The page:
She will also start to lose her balance and the ability to walk, meaning she will have to give up playing football, cycling and going out on her scooter (amongst other things), with her ultimately needing a wheelchair to get around in the not too distant future.

Over time our sporty, fun-loving and adventurous little girl will lose her ability to play with her friends as she currently does. She will never mentally grow older than she is now, so eventually her friends will outgrow her, but her memory will not move on, this thought deeply hurts. Watching her friends grow up and leave her behind will be devastating.

Whilst most parents will be planning for a future where they need to help their child with university fees, house deposits, driving licenses and wedding costs, we will be doing none of this. Instead, the devastating reality is we will be looking at covering the costs of specialist mobility equipment and a funeral.

Along with all of the emotional and physical challenges, comes numerous challenges with our current house layout.

We have permission to increase the size of our house to give Caitlin a room of her own, creating a safe and functional living space for her and providing her with the space she needs to get away from the noise and craziness in a house with three siblings and the room she shares with her five year old brother.

As part of her condition her brain cannot process too much information or noise and as a result she becomes overwhelmed and acts out. Reasoning with her is impossible and we just have to ride it out.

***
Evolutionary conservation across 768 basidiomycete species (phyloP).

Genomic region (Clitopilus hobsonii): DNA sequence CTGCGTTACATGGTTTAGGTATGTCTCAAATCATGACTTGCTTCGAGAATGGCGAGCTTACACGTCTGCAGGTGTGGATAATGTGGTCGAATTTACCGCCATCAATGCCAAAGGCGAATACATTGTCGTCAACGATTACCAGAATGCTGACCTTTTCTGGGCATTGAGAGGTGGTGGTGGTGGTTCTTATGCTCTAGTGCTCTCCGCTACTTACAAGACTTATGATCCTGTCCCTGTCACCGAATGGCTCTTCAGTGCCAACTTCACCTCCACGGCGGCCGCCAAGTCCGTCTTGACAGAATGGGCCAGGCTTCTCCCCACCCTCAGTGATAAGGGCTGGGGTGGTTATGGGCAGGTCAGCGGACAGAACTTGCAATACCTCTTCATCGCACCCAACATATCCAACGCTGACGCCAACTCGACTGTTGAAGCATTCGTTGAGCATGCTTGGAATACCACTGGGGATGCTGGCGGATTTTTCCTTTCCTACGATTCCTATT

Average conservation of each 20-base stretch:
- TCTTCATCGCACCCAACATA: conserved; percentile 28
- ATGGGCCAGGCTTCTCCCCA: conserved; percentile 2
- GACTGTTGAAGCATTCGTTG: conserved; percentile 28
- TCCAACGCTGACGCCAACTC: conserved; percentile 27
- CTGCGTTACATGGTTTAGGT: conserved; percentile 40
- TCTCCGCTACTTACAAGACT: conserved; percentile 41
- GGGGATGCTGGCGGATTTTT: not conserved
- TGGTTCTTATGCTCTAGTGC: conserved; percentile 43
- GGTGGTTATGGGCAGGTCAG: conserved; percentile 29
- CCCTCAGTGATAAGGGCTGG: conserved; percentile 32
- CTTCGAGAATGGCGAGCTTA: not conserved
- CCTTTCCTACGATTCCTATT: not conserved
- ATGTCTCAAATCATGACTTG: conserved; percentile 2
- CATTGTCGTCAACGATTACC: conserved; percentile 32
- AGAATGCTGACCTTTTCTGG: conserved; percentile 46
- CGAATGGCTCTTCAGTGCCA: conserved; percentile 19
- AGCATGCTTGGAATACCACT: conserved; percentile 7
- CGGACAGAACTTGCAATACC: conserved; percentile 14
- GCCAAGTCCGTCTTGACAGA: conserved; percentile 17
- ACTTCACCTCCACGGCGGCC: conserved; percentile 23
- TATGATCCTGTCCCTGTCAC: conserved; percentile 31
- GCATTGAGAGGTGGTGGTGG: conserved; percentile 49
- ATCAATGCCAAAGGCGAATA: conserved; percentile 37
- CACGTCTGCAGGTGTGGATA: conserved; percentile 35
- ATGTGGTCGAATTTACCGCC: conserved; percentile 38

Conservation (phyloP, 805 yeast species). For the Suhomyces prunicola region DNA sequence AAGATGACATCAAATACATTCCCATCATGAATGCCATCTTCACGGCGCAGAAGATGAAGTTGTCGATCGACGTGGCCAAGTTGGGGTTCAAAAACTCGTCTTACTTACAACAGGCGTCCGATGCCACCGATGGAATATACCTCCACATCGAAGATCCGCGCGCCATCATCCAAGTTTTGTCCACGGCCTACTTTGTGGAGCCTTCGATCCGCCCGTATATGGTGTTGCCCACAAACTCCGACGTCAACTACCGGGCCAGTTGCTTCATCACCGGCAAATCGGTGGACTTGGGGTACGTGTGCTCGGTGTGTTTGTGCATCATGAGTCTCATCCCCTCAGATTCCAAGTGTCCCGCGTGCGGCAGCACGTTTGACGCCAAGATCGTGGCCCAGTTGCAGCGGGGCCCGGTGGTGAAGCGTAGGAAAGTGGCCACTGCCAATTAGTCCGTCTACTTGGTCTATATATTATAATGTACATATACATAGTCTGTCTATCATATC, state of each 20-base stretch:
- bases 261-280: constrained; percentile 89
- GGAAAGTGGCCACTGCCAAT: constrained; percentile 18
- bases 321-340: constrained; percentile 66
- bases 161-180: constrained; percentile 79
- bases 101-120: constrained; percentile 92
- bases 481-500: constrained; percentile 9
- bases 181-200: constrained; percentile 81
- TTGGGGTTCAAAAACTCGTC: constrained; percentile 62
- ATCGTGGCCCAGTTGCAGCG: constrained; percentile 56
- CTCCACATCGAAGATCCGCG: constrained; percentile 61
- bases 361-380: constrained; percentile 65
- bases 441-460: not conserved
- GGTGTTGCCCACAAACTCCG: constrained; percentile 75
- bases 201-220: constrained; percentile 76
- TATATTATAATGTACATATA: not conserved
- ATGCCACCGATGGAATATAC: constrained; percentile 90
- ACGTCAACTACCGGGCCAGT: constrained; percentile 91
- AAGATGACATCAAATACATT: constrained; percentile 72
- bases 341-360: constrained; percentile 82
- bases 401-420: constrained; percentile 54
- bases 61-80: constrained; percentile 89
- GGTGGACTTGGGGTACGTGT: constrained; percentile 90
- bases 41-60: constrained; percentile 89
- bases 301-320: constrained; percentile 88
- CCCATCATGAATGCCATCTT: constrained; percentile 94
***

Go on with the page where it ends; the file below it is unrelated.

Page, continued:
Having a space Caitlin can call her own would mean that she has somewhere to retreat to when she is struggling. This should also give relief to everyone as it means she can emerge when she is feeling better and bonds with her brothers and sister can hopefully again flourish.

It needs to be big enough that as her needs change she will still have the space for specialist equipment, a large bed, den areas where she can take time out. Ideally space for us to join her in her room on nights she is not settling or her seizure activity is not controlled.

Having lift access means that when her mobility starts to fail her, she can still be in a familiar space, one she remembers from when she still had usable vision.

We will need to make significant alterations to the house, including a loft conversion, lift installation and garage conversion to ensure we have enough space for all the specialist medical equipment required. These changes will keep her home as a safe haven.

Unfortunately, our research into this has shown that the finances required to complete the renovation works to the standard needed are way beyond our reach, leaving us in a position where we have been advised to ask for support.

If you know of anyone/any businesses that may be able to help please please share.

We know we are going to lose our little girl but we want to make sure she has the most amazing life she can before then.

More information on Caitlins condition can be found on the link below.

Juvenile Batten Disease: type CLN3 

Fundraising team (3)

Naomi Passey 
Raised £7,514 from 41 donations
Nick Passey 
Team member
Raised £1,868 from 47 donations
Nina Fenemore 
Team member
Raised £10 from 1 donation